The sun gleamed in through the narrow window of Katherine's chamber and she wakened wearily from her sleep. She had been dreaming of her brother Richard -dreaming that he had come to her dressed in a shroud, and bad stretched forth skeleton hands towards her warningly. She lay half awake now,
eyes twinkling under the ray of sunlight that was crossing them, and fancying that she heard her brother's voice pronouncing her name.
The sound echoed strangely in her ears, and in a half-conscious way she tried to argue with herself that the sound existed only in her dream. But it was suddenly repeated with such sharp emphasis that with a smothered cry
sprang from the couch.
Her startled eyes became fixed upon Richard Janfarie, who stood by the door, pale and worn by exertion, but with a stern, relentless expression that chilled her blood. More, however, than his stern visage, more than the surprise of discovering him there, her eyes were attracted and her mind appalled by the black badge which he wore on his right arm. A thousand wild fancies flashed upon her mind at once, but none explained the meaning of that grim badge; her heart beat quick and her limbs trembled as she gazed alternately upon it and the man's face.
He remained silent, as if conscious of her torturing doubts, and willing to leave her to them for a space.
She roused herself with a violent effort, and pointing with trembling finger to his badge, she spoke in a terrified whisper
Why do you wear that ? ”
He advanced a step into the apartment, and halted in a position which permitted the rays of the sun to fall directly on his arm.
“I wear this for our father,” he said, slowly.
“My father!” she cried, while she sprang towards him and grasped his arm; “is he dead?”
Richard shook her hand from him with the scorn of one who feels that he is polluted by a touch.
“Ay, he is dead—he has been murdered; and you, mistress, and Lamington are his assassins."
The scorn with which he bad flung her from him made her shrink back a pace with tingling cheeks. His scorn she would have resented, but the accusation he had made struck her speechless. She stood mutely gazing at him, unable to realize the full import of his words.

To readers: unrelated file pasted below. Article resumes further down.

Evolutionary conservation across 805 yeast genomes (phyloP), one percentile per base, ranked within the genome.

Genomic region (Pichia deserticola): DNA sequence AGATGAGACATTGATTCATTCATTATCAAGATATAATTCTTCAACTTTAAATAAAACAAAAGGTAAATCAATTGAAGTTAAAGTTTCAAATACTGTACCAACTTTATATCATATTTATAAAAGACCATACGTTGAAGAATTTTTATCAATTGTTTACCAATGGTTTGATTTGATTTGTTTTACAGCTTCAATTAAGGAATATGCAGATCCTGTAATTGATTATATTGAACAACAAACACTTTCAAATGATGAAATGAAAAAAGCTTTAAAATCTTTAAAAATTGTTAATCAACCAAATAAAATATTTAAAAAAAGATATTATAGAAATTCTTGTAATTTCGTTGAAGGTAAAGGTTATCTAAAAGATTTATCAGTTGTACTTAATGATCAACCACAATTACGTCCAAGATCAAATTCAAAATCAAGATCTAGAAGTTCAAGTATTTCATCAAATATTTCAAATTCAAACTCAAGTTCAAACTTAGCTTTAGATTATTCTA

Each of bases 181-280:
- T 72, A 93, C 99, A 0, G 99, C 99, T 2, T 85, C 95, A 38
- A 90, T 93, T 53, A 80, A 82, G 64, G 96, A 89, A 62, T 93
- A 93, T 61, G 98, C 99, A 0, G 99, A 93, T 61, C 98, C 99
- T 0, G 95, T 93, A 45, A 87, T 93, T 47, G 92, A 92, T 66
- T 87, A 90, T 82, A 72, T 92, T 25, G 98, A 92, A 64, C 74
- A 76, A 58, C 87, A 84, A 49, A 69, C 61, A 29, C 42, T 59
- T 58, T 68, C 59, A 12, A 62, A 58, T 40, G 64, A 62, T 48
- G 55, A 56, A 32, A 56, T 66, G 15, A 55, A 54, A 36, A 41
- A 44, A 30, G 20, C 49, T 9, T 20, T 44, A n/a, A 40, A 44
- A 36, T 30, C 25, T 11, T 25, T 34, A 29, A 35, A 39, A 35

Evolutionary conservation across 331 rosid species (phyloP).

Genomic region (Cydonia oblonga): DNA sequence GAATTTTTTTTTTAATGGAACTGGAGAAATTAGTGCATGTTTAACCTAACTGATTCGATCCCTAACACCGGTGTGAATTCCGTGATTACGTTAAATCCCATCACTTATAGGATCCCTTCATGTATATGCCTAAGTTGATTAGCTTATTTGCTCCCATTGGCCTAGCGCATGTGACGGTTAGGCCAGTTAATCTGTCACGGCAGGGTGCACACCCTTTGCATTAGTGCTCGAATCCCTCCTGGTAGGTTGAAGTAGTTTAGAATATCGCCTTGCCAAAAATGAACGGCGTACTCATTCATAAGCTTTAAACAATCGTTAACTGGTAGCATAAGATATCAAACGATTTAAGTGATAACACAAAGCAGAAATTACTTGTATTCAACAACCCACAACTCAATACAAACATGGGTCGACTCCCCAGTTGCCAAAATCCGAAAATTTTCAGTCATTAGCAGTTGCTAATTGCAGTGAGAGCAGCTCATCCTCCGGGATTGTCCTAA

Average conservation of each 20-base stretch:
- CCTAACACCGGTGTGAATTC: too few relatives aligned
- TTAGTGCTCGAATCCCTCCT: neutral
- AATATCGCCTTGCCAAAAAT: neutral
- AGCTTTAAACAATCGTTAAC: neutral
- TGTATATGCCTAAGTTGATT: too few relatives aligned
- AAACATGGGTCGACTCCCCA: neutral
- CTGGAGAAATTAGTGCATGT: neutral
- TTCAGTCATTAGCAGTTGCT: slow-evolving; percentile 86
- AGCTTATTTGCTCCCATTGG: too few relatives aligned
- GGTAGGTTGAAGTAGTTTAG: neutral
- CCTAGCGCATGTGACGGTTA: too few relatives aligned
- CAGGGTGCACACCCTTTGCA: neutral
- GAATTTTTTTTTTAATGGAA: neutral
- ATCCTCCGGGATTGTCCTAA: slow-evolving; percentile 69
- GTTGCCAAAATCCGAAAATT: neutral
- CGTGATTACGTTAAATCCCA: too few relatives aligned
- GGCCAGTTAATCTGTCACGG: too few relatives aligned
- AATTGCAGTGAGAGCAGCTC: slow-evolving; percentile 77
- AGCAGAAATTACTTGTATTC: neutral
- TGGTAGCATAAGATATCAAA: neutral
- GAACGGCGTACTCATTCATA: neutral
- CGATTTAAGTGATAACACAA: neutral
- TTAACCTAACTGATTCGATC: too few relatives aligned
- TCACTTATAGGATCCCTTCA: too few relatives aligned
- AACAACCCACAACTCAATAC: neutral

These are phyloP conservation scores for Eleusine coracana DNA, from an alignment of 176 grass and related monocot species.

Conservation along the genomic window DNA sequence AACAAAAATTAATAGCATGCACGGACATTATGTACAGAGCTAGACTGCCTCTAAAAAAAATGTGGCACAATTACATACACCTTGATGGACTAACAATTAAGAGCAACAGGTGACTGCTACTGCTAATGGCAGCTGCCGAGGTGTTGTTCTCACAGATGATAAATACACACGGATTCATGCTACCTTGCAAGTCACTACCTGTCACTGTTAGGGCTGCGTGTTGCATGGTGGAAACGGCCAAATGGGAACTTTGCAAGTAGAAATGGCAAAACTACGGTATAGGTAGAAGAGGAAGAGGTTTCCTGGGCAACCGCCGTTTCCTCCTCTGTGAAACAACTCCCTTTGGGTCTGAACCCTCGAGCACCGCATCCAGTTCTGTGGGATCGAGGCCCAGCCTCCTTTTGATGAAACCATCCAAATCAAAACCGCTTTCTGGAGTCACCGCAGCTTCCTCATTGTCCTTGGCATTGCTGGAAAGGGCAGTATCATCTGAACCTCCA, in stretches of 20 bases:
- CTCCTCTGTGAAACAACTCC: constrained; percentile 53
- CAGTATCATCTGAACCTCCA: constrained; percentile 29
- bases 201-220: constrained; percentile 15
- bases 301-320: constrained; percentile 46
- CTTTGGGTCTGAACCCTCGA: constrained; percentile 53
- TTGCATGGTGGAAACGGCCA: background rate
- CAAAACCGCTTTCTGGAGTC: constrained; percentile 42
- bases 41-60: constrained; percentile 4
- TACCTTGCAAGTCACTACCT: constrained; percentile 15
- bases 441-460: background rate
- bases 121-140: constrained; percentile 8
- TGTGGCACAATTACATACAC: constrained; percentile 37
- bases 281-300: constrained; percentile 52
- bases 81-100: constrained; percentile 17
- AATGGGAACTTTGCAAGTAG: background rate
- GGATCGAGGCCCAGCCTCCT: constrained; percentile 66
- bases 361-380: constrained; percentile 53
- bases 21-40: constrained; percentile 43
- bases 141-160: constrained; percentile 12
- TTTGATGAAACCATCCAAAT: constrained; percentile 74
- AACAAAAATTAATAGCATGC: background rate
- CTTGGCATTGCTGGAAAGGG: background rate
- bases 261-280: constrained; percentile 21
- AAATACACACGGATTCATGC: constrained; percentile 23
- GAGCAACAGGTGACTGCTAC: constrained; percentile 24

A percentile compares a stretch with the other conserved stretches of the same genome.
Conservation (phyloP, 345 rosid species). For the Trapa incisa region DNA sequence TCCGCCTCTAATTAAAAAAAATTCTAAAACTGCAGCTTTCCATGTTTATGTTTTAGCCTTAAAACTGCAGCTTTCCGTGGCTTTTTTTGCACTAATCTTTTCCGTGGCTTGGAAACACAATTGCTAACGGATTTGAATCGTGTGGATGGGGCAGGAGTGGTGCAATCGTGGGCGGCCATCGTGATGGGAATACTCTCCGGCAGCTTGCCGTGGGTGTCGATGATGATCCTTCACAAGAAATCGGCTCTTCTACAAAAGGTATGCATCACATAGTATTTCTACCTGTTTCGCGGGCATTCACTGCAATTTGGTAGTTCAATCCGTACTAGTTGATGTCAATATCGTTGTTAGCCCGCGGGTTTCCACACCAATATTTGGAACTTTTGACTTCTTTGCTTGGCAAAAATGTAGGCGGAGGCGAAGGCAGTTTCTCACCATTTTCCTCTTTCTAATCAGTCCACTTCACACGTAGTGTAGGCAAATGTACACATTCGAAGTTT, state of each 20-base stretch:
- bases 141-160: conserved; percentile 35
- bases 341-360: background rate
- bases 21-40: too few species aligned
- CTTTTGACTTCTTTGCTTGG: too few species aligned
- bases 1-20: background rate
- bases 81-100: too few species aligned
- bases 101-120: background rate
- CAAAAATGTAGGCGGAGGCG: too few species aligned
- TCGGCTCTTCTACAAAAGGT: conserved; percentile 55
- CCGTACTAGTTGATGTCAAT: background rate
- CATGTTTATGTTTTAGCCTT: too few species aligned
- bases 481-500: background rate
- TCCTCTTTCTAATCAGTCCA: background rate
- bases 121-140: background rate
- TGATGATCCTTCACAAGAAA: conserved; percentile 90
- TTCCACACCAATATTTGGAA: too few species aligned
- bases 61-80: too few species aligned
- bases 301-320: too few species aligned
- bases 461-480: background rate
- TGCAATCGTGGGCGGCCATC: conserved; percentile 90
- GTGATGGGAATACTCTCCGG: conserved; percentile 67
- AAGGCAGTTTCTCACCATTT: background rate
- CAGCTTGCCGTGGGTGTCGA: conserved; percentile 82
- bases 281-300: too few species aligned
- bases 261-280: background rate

Her silence enraged him.
“Are you so callous that you are not moved even by the tidings of the foul work which has been done ? Are you so heartless that even your father's murder cannot make you sensible of
shame? "My father dead—and by foul work!” she muttered, absently, and in a low tone of anguish; "and
you charge Lamington with the crime-oh, you are mad, Richard ! or you are trying to frighten me that you may force me to yield myself to Robert Cochrane.”
And she sank upon the couch, covering her face with her hands and sobbing bitterly.
“I have no need to frighten you to yield to your busband. He is here with power to enforce his right to
control you; and I am here to conduct you to the Abbot's court, where you will learn your duty from fitter lips than mine, and where you shall have proofs of Lamington's guilt.”
“Upraise she trembling frae her seat,
And tottered like to fa';
Lady Jean. DISTRAUGHT by the declaration of her brother, doubting its truth, and yet compelled to give it credence by the bitter earnestness of his manner, Katherine sat dumbly looking at him. Her sobs had ceased now; for, although the first sharp pangs the intelligence of her father's death caused her had wrung from her a woman's tears, the grave charge which accompanied the tidings, and the intimation of Cochrane's presence for the purpose of enforcing his hateful claims, stirred the spirit of resistance within her, and for the moment grief was overcome by indignation,